Celebrating Nicola Clarke At John Frieda

Hey Blanchetters!

Yesterday, Cate attended a dinner in London to celebrate the opening of Nicola Clarke salon in partnership with John Frieda. Read more about it below!

The soft leather chairs have been temporarily moved out, pretty Flora Starkey flowers adorn the table, Diptyque candles flicker gently. It’s a freezing cold Monday evening and downstairs in the basement of a newly-opened hair salon, colourist and stylist Nicola Clarke is having a few friends over for dinner. Cate Blanchett sits just to her left, next to Sam McKnight and make-up artist Mary Greenwell; Paloma Faith is just to her right; meanwhile opposite her is the finance executive Cathrin Perrin, and make-up artist Lisa Eldridge and hair stylist Kerry Warn. Madonna is away but sent a special playlist for the evening. This is a small and intimate affair, so when Paloma pings the glass in front of her with a gold spoon, silence falls quickly.

“This is the salon whose look I’ve been the least involved in, and it’s the one I like the most,” says John Frieda, Clarke’s partner and mentor. Famous for (among other things) spotting talent and nurturing it, one of the signatures of Frieda’s salons in the 40 years since he first opened his own has been the collaboration with key artists. We’ve had John Frieda and Sally Hershberger in Los Angeles, John with Orlando Pita, and currently in New York, Serge Normant.

“I felt that in London it was important to have someone of that stature,” he explains, “and I’ve been saying to Nicola for years, “Come on, let’s put that name above the door! And understandably – after all she has a young family and isn’t someone who is comfortable promoting herself – there was some reluctance, but finally we got there and it’s great!”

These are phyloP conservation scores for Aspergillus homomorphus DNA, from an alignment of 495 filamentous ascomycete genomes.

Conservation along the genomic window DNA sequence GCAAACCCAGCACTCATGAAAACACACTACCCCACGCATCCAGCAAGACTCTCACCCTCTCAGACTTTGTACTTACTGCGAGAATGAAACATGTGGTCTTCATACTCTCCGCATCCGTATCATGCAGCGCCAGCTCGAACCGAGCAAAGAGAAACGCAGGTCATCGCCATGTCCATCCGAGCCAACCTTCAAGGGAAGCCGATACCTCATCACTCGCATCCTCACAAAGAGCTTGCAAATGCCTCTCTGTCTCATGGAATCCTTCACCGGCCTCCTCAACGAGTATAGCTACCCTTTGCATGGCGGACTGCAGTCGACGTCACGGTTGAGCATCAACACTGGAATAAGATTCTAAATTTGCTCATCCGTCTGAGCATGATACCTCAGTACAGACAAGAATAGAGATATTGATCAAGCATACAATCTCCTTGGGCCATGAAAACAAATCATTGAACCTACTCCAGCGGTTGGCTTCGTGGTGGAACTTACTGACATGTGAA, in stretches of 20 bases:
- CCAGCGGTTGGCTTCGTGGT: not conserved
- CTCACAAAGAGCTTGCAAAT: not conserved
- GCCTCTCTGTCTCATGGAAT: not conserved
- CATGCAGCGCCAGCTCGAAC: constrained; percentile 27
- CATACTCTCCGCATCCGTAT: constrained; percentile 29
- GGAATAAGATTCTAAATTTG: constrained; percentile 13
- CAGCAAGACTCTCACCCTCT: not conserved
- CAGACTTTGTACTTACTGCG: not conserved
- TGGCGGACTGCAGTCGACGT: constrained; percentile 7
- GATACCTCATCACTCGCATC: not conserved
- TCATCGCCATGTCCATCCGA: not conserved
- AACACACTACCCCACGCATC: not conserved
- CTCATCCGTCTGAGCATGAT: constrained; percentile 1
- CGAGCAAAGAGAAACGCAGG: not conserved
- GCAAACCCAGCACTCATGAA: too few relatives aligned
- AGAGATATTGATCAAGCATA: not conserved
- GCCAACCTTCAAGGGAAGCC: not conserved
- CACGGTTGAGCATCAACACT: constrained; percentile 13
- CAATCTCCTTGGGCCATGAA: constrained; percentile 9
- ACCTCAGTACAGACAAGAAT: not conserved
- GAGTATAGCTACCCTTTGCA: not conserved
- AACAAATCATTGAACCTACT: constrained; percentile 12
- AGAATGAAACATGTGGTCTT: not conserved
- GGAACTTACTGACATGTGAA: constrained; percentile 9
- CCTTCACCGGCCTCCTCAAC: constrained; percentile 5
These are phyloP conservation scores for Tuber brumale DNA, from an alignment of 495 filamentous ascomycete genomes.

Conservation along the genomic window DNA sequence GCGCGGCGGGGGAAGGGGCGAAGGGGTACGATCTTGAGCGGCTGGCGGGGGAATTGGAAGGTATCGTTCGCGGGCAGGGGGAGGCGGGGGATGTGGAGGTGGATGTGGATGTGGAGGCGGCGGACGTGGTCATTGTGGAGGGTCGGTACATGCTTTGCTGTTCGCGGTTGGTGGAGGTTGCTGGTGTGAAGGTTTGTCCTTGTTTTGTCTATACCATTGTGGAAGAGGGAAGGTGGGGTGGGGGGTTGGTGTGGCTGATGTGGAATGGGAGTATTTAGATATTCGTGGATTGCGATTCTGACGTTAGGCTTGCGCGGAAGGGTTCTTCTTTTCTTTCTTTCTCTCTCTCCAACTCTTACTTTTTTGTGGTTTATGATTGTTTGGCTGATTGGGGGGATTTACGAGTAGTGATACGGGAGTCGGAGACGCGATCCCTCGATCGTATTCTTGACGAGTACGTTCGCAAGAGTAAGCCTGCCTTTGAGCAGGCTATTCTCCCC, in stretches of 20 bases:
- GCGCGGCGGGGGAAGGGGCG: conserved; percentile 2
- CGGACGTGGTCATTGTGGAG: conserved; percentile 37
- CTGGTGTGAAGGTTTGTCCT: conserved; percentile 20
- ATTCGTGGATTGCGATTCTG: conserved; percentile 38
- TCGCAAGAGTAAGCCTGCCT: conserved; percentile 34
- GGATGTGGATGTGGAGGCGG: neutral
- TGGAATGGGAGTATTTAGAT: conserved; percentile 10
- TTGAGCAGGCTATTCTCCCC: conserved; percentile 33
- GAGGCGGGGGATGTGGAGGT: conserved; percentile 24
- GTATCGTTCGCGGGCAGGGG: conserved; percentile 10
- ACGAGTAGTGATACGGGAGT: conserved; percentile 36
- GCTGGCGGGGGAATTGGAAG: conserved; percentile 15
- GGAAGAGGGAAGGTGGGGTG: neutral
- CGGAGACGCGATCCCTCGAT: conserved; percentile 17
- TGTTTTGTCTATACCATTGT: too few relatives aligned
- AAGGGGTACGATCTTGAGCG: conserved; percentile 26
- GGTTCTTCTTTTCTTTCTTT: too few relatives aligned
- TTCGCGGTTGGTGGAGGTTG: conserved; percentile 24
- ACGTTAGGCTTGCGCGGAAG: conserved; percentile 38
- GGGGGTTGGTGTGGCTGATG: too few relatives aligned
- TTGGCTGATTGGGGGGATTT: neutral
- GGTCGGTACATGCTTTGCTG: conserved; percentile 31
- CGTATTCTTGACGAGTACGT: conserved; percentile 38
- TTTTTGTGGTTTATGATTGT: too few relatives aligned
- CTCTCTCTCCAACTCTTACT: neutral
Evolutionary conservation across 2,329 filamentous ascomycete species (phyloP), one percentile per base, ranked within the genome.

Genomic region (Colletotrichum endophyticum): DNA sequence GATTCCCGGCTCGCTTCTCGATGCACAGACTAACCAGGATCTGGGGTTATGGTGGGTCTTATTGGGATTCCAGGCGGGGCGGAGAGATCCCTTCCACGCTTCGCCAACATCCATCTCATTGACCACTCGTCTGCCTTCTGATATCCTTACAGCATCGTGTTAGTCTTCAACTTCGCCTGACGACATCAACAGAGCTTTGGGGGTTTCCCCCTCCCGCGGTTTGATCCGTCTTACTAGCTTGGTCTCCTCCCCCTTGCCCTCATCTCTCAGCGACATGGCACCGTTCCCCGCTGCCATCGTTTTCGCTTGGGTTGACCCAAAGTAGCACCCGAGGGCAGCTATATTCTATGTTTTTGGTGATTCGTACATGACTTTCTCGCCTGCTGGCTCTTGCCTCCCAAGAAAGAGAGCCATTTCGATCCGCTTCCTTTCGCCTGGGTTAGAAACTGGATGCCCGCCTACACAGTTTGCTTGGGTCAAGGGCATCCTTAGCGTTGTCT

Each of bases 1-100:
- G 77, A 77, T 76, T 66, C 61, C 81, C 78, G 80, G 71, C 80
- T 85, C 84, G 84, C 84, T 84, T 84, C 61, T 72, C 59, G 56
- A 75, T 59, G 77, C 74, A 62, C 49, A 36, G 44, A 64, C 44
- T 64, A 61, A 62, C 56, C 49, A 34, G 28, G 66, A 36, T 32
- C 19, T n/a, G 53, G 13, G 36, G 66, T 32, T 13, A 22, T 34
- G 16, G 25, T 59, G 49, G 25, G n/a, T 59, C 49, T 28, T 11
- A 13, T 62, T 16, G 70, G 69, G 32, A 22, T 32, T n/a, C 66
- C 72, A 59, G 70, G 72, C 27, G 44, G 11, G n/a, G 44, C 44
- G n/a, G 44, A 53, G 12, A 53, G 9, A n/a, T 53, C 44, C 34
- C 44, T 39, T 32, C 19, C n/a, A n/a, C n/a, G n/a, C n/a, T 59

For those used to the Mayfair salon with its elegant cream marble, the Margaret Street Nicola Clarke at John Frieda salon – which was designed by Clarke with the help of Frieda’s wife Avery Agnelli and architect Ralf Eikelberg – is very different. Chrome shelves, polished concrete floors, and soft leather seats feel sleek and modern set within a refined palette of muted grey-greens and black steel beams.

“John would come to the meetings and try and get some marble in there, and I’d say: “no marble! Concrete! Concrete!” laughs Clarke, who started in the world of hairdressing with a Saturday job at a local salon in Billericay, aged 13, before landing an assistant’s job with Sam McKnight. She has been the regular colourist for Kate Moss for over 20 years, and has also coloured the hair of Gwyneth Paltrow and Madonna, as well as styling and colouring the hair of Cate Blanchett, Kate Winslet, Sienna Miller and Kate Bosworth for red carpets the world over as well as being the creative colour director at Color Wow.

But talent alone isn’t enough to command such a turnout on that freezing Monday night – it’s her genuine warmth, kindness, and sense of humour that garners her so much affection. “Everyone I’ve invited tonight is inspirational to me, and I’m thrilled you’ve made it out tonight,” she says to the 20 or so smiling faces around the table.

Nicola, wild horses wouldn’t have kept us away.

Cate Blanchett:

“I feel like I’ve known Nicola forever. I mean obviously I met her first as a colourist, but now I work with her in her capacity as a hairstylist too, and we’ve hung out together a lot. She is incredibly fluid and amazingly humble. It’s her talent that has led her to this point opening her own salon – and not some kind of PR machine – and everyone is really proud of her. She is a fantastic collaborator – I mean, I’ve worked on shoots for example, for Armani, and she’s happened to be in town and she’s assisted people, just picked up the hair brush and helped out. She has had an eclectic career and sometimes people think you have to be pushy or a diva to have that, but she’s the most wonderful antidote to all that. Plus she’s fantastic to be on the road with – she’s so connected to her family life, as am I, and she’s affected by politics, so you can have really robust conversations with her.”